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Preparing for the Blessing

Preparing for the Blessing

How the priests prepare themselves for the blessing

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Washing the Hands of the Kohen

The Kohen is required to ritually wash and sanctify his hands before Birkat Kohanim. The al netilat yadayim blessing is not recited after this hand-washing. The hands should be washed in the closest possible time-proximity to the Birkat Kohanim (typically after the Kedushah is recited in the Repetition of the Amidah).

G‑d conferred upon the holy tribe of Levi the privilege of assisting and serving the Kohanim while they are in the "line of duty." Thus the honor of washing the Kohanim's hands belongs to the Levites. If no Levite is present, a firstborn son does the honors. (Although the priesthood was removed from the firstborn following the Golden Calf debacle, they still retain an added measure of holiness.) If no Levite or firstborn is in attendance, the Kohen should wash his own hands.

Before washing the Kohen's hands, the Levite (or firstborn) should wash his own hands. Chabad custom is for the Levite to wash his hands three times intermittently—as one does after waking in the morning. Conversely, the Kohen's hands are washed as is customary when washing for bread—right hand three times and then left hand three times.

The Kohen should not speak between the hand-washing and the Birkat Kohanim.

Removal of Shoes

The Kohen removes his shoes before the Birkat Kohanim. The shoe removal prevents the congregation from snickering at a Kohen who, happening to have a torn shoelace, remains behind to fix the lace, and refrains from joining his Kohen brethren.

The Kohen should remove his shoes before washing his hands, or at the very least loosen or untie his shoelaces so that he needn't touch his shoes afterwards to remove them, since this would obligate him to rewash his hands.

Out of respect for the congregation, the shoes should not be strewn in the synagogue aisles. Instead, they should be neatly tucked out of sight, beneath a chair or table, for the duration of the blessing.

Moments before the Blessing

The chazzan beginning the Retzay blessing is the cue for the Kohanim to rise and make their way to the front of the sanctuary (all hands should be washed before this point). The Kohanim must start making their way to the front of the sanctuary when the chazzan begins this blessing. If, for some reason, a Kohen has not left his place by the time the chazzan ends the blessing of Retzay, he can no longer administer the priestly blessing, and should instead leave the sanctuary for the duration of the blessing.1 In many communities (though not in Chabad congregations), a brief prayer — recited only when the Kohanim administer the Priestly Blessing — is recited by both chazzan and congregation in middle of the Retzay blessing, starting with the words Vite'arev lifanecha.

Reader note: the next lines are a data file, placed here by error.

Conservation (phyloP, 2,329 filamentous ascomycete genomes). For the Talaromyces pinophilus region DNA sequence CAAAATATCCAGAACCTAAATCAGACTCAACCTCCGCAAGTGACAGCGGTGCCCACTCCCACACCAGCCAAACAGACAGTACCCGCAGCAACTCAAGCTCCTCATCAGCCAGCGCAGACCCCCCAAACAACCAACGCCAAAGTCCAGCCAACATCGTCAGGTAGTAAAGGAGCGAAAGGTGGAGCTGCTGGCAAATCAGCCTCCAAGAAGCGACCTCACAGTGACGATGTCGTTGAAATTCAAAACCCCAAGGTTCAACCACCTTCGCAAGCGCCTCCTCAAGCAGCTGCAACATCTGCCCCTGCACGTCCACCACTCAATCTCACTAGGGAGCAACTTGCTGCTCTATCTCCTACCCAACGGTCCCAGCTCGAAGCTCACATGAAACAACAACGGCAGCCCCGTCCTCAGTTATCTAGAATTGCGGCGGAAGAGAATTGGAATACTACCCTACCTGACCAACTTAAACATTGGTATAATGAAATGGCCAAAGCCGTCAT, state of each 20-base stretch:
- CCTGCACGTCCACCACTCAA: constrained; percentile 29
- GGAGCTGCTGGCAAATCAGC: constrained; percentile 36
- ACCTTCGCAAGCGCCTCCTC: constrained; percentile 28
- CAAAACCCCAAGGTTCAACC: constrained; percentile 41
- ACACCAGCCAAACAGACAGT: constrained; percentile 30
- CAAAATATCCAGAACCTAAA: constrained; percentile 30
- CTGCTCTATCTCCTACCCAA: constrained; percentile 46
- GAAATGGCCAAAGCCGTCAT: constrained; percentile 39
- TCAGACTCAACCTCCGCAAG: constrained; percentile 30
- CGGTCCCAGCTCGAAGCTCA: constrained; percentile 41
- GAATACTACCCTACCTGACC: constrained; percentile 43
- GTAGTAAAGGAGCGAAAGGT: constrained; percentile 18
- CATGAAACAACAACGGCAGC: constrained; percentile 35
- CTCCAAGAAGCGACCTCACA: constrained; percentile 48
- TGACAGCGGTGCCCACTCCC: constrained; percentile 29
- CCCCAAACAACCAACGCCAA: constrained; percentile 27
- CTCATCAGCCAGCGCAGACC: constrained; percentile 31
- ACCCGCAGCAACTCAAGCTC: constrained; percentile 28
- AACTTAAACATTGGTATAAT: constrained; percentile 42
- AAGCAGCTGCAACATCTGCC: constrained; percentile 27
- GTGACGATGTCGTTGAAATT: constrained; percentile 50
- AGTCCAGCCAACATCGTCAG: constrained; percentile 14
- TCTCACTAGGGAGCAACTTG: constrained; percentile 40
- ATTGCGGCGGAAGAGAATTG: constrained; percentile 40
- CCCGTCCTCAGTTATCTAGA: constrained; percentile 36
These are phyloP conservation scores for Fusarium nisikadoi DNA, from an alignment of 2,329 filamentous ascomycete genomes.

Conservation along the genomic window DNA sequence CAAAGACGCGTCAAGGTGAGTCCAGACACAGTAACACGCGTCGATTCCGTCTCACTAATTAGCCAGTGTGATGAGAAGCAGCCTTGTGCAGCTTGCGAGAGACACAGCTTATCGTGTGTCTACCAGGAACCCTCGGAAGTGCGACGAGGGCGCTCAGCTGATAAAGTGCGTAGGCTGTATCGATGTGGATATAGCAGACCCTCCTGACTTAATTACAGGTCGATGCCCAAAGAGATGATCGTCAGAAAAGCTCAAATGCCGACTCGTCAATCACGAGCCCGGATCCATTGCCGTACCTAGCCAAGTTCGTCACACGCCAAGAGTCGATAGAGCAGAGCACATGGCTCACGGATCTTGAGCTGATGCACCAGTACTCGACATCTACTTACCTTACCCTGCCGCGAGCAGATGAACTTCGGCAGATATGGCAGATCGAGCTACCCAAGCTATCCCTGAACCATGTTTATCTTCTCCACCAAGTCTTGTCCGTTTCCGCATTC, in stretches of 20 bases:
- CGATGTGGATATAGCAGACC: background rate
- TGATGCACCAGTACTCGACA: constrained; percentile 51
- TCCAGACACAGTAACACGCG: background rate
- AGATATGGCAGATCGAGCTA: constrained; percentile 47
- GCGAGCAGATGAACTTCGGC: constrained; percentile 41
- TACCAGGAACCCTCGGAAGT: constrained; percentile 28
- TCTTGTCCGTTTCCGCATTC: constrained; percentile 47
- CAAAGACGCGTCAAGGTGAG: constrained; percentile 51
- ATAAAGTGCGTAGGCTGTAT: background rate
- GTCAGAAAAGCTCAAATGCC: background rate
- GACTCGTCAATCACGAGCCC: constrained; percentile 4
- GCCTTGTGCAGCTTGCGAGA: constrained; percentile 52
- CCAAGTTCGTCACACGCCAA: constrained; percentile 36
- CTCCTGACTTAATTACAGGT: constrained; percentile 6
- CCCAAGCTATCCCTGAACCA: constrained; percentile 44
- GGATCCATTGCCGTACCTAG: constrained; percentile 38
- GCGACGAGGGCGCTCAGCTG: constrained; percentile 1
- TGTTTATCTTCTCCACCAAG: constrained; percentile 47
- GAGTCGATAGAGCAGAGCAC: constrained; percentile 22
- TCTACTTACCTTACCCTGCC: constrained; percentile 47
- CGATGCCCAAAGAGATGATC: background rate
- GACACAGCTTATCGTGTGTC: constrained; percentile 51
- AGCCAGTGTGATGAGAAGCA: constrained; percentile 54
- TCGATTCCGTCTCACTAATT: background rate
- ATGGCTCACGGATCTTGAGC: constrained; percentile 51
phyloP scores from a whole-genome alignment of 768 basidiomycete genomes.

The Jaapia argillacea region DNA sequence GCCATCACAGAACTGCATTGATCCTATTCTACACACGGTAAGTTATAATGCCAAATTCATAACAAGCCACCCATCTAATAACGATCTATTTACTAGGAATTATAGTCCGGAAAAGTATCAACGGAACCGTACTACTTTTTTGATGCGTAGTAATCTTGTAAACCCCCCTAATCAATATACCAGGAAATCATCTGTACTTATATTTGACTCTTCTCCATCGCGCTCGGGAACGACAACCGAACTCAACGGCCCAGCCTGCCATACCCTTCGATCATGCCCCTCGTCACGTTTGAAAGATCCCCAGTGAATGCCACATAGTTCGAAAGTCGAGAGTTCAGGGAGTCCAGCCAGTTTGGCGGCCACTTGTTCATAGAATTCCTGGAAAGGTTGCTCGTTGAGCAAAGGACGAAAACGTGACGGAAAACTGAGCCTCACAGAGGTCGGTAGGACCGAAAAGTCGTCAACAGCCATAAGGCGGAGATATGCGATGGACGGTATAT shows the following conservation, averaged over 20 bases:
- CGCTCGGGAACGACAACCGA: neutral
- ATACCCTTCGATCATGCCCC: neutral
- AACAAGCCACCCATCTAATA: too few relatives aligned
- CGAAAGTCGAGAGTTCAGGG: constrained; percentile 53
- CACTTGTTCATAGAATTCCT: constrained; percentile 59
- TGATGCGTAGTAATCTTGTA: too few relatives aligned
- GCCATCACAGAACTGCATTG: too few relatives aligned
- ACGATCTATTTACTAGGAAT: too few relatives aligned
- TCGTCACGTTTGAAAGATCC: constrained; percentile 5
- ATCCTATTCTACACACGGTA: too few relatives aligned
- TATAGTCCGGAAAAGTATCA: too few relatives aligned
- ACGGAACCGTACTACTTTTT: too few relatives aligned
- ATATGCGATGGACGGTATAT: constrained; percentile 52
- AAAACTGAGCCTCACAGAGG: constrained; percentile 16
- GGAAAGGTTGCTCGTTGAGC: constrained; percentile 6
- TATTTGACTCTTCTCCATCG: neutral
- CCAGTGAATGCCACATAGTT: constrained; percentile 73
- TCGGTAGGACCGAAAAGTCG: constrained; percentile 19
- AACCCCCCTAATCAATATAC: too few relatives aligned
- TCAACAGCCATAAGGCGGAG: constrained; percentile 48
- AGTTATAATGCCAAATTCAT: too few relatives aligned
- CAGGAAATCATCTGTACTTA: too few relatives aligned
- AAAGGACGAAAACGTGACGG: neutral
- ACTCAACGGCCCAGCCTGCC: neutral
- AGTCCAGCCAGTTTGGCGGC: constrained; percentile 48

The Kohanim stand in front of the congregation facing the Holy Ark. In the interim moments, after reciting the "Rabanan Modim" with the congregation, the Kohen silently recites a short prayer (found in the prayer book) beseeching G‑d that the forthcoming blessing be "a perfect blessing; that it should have no impediment or iniquity…" Ideally, the Kohen should conclude this blessing as the chazzan finishes the Modim blessing—allowing the congregation to respond "Amen" to both prayers simultaneously.

The Kohen then covers his head and upper body with his tallit and awaits the start of the Birkat Kohanim.

Footnotes
1.
If a Kohen is in middle of the Amidah when the chazzan begins Retzay: if no other Kohen is present, then he must interrupt his prayers and go administer the blessing. If another Kohen is present, he shouldn't interrupt his prayers.
Rabbi Naftali Silberberg is a writer, editor and director of the curriculum department at the Rohr Jewish Learning Institute. Rabbi Silberberg resides in Brooklyn, New York, with his wife, Chaya Mushka, and their three children.
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דנ 33301 September 16, 2015

Great commentary Thank you for this post, your work is much appreciated! :) Reply

Michael Iseman Royal Palm Beach, FL September 9, 2012

Customs and their significance How did the following customs originate and what are their significance?
- Washing the hands three times
- Washing the hands separately versus both hands at once
- Covering the head and upper body with the tallit Reply

Myron Yolkut Riverdale, NY February 14, 2011

Question Is there an actual textual source either Rabbinic or Midrashic/Talmudic related to why Kohanim never wore shoes during their service in the Mikdash. I need to identify the source if there is actually one somehwere. Reply

Naftali Silberberg (Author) January 3, 2010

Hands Touching I think this depends on different customs. Either way can work. Reply

Anonymous Boise, ID January 1, 2010

Priestly Blessing Are the left and right hand separated during the Priestly Blessing - do the fingers touch? Reply

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